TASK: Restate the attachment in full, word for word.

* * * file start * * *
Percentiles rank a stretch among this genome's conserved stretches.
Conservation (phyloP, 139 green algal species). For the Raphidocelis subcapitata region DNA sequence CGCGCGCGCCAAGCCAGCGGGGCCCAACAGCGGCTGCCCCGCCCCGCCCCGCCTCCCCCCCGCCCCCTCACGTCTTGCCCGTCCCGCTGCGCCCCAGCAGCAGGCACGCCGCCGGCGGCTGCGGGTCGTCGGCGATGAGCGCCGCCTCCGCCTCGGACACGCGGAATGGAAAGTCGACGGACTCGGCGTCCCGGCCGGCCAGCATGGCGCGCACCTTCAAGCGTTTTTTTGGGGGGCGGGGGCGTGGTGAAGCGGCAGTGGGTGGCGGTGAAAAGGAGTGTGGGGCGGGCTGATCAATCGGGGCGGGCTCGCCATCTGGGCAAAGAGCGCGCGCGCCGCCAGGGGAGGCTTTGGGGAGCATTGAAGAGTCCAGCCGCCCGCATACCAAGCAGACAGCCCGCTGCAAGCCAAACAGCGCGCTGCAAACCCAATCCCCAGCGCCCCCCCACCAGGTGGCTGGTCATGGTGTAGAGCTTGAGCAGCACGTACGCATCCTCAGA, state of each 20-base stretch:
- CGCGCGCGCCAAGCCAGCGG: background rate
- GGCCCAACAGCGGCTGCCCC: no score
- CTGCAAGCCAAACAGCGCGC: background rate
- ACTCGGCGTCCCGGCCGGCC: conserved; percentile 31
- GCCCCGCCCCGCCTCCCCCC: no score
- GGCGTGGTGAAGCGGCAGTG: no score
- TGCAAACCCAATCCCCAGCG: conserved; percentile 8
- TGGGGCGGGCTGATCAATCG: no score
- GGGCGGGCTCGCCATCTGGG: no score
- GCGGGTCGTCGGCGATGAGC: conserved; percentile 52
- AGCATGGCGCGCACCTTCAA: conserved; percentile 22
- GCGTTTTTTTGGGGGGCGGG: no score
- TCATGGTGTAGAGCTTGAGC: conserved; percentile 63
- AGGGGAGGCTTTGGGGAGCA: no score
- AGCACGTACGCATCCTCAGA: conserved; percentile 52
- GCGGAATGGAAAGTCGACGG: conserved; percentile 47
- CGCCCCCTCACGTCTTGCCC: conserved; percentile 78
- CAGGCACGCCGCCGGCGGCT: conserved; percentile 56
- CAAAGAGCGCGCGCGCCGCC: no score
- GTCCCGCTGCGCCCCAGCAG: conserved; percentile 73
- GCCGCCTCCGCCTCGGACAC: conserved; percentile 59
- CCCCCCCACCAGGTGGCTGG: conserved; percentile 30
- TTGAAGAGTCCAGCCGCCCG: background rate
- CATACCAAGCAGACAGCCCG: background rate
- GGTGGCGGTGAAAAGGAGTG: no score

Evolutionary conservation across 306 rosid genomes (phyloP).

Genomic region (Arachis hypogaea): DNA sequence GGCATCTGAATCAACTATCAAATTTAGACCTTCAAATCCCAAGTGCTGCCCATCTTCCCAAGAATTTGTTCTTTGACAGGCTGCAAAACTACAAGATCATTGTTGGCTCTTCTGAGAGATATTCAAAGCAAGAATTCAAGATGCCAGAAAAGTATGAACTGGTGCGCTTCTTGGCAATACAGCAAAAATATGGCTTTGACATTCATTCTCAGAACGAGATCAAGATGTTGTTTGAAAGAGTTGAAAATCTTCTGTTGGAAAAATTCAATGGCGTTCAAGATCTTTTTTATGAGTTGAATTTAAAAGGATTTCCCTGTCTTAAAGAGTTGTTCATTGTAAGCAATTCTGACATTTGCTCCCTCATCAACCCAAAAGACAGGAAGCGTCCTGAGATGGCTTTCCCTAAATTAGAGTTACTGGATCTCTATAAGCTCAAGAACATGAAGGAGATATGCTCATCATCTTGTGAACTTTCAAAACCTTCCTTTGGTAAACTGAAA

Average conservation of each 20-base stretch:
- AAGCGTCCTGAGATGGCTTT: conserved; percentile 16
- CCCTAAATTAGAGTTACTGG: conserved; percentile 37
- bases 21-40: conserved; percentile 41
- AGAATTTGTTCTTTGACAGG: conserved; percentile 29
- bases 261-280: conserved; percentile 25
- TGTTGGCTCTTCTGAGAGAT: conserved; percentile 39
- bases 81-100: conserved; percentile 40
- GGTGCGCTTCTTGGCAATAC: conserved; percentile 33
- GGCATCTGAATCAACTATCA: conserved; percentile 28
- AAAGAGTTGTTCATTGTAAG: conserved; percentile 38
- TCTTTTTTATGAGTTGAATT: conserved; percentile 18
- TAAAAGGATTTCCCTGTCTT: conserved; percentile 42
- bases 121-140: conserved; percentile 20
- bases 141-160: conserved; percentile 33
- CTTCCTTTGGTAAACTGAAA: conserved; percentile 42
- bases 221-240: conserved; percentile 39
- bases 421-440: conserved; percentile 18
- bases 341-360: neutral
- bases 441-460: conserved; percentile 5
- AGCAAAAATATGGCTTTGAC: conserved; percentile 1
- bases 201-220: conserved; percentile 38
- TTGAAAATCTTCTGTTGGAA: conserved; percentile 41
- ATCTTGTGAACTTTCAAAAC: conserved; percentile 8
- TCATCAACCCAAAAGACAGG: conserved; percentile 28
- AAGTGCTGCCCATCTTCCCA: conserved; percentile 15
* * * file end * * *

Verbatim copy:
Percentiles rank a stretch among this genome's conserved stretches.
Conservation (phyloP, 139 green algal species). For the Raphidocelis subcapitata region DNA sequence CGCGCGCGCCAAGCCAGCGGGGCCCAACAGCGGCTGCCCCGCCCCGCCCCGCCTCCCCCCCGCCCCCTCACGTCTTGCCCGTCCCGCTGCGCCCCAGCAGCAGGCACGCCGCCGGCGGCTGCGGGTCGTCGGCGATGAGCGCCGCCTCCGCCTCGGACACGCGGAATGGAAAGTCGACGGACTCGGCGTCCCGGCCGGCCAGCATGGCGCGCACCTTCAAGCGTTTTTTTGGGGGGCGGGGGCGTGGTGAAGCGGCAGTGGGTGGCGGTGAAAAGGAGTGTGGGGCGGGCTGATCAATCGGGGCGGGCTCGCCATCTGGGCAAAGAGCGCGCGCGCCGCCAGGGGAGGCTTTGGGGAGCATTGAAGAGTCCAGCCGCCCGCATACCAAGCAGACAGCCCGCTGCAAGCCAAACAGCGCGCTGCAAACCCAATCCCCAGCGCCCCCCCACCAGGTGGCTGGTCATGGTGTAGAGCTTGAGCAGCACGTACGCATCCTCAGA, state of each 20-base stretch:
- CGCGCGCGCCAAGCCAGCGG: background rate
- GGCCCAACAGCGGCTGCCCC: no score
- CTGCAAGCCAAACAGCGCGC: background rate
- ACTCGGCGTCCCGGCCGGCC: conserved; percentile 31
- GCCCCGCCCCGCCTCCCCCC: no score
- GGCGTGGTGAAGCGGCAGTG: no score
- TGCAAACCCAATCCCCAGCG: conserved; percentile 8
- TGGGGCGGGCTGATCAATCG: no score
- GGGCGGGCTCGCCATCTGGG: no score
- GCGGGTCGTCGGCGATGAGC: conserved; percentile 52
- AGCATGGCGCGCACCTTCAA: conserved; percentile 22
- GCGTTTTTTTGGGGGGCGGG: no score
- TCATGGTGTAGAGCTTGAGC: conserved; percentile 63
- AGGGGAGGCTTTGGGGAGCA: no score
- AGCACGTACGCATCCTCAGA: conserved; percentile 52
- GCGGAATGGAAAGTCGACGG: conserved; percentile 47
- CGCCCCCTCACGTCTTGCCC: conserved; percentile 78
- CAGGCACGCCGCCGGCGGCT: conserved; percentile 56
- CAAAGAGCGCGCGCGCCGCC: no score
- GTCCCGCTGCGCCCCAGCAG: conserved; percentile 73
- GCCGCCTCCGCCTCGGACAC: conserved; percentile 59
- CCCCCCCACCAGGTGGCTGG: conserved; percentile 30
- TTGAAGAGTCCAGCCGCCCG: background rate
- CATACCAAGCAGACAGCCCG: background rate
- GGTGGCGGTGAAAAGGAGTG: no score

Evolutionary conservation across 306 rosid genomes (phyloP).

Genomic region (Arachis hypogaea): DNA sequence GGCATCTGAATCAACTATCAAATTTAGACCTTCAAATCCCAAGTGCTGCCCATCTTCCCAAGAATTTGTTCTTTGACAGGCTGCAAAACTACAAGATCATTGTTGGCTCTTCTGAGAGATATTCAAAGCAAGAATTCAAGATGCCAGAAAAGTATGAACTGGTGCGCTTCTTGGCAATACAGCAAAAATATGGCTTTGACATTCATTCTCAGAACGAGATCAAGATGTTGTTTGAAAGAGTTGAAAATCTTCTGTTGGAAAAATTCAATGGCGTTCAAGATCTTTTTTATGAGTTGAATTTAAAAGGATTTCCCTGTCTTAAAGAGTTGTTCATTGTAAGCAATTCTGACATTTGCTCCCTCATCAACCCAAAAGACAGGAAGCGTCCTGAGATGGCTTTCCCTAAATTAGAGTTACTGGATCTCTATAAGCTCAAGAACATGAAGGAGATATGCTCATCATCTTGTGAACTTTCAAAACCTTCCTTTGGTAAACTGAAA

Average conservation of each 20-base stretch:
- AAGCGTCCTGAGATGGCTTT: conserved; percentile 16
- CCCTAAATTAGAGTTACTGG: conserved; percentile 37
- bases 21-40: conserved; percentile 41
- AGAATTTGTTCTTTGACAGG: conserved; percentile 29
- bases 261-280: conserved; percentile 25
- TGTTGGCTCTTCTGAGAGAT: conserved; percentile 39
- bases 81-100: conserved; percentile 40
- GGTGCGCTTCTTGGCAATAC: conserved; percentile 33
- GGCATCTGAATCAACTATCA: conserved; percentile 28
- AAAGAGTTGTTCATTGTAAG: conserved; percentile 38
- TCTTTTTTATGAGTTGAATT: conserved; percentile 18
- TAAAAGGATTTCCCTGTCTT: conserved; percentile 42
- bases 121-140: conserved; percentile 20
- bases 141-160: conserved; percentile 33
- CTTCCTTTGGTAAACTGAAA: conserved; percentile 42
- bases 221-240: conserved; percentile 39
- bases 421-440: conserved; percentile 18
- bases 341-360: neutral
- bases 441-460: conserved; percentile 5
- AGCAAAAATATGGCTTTGAC: conserved; percentile 1
- bases 201-220: conserved; percentile 38
- TTGAAAATCTTCTGTTGGAA: conserved; percentile 41
- ATCTTGTGAACTTTCAAAAC: conserved; percentile 8
- TCATCAACCCAAAAGACAGG: conserved; percentile 28
- AAGTGCTGCCCATCTTCCCA: conserved; percentile 15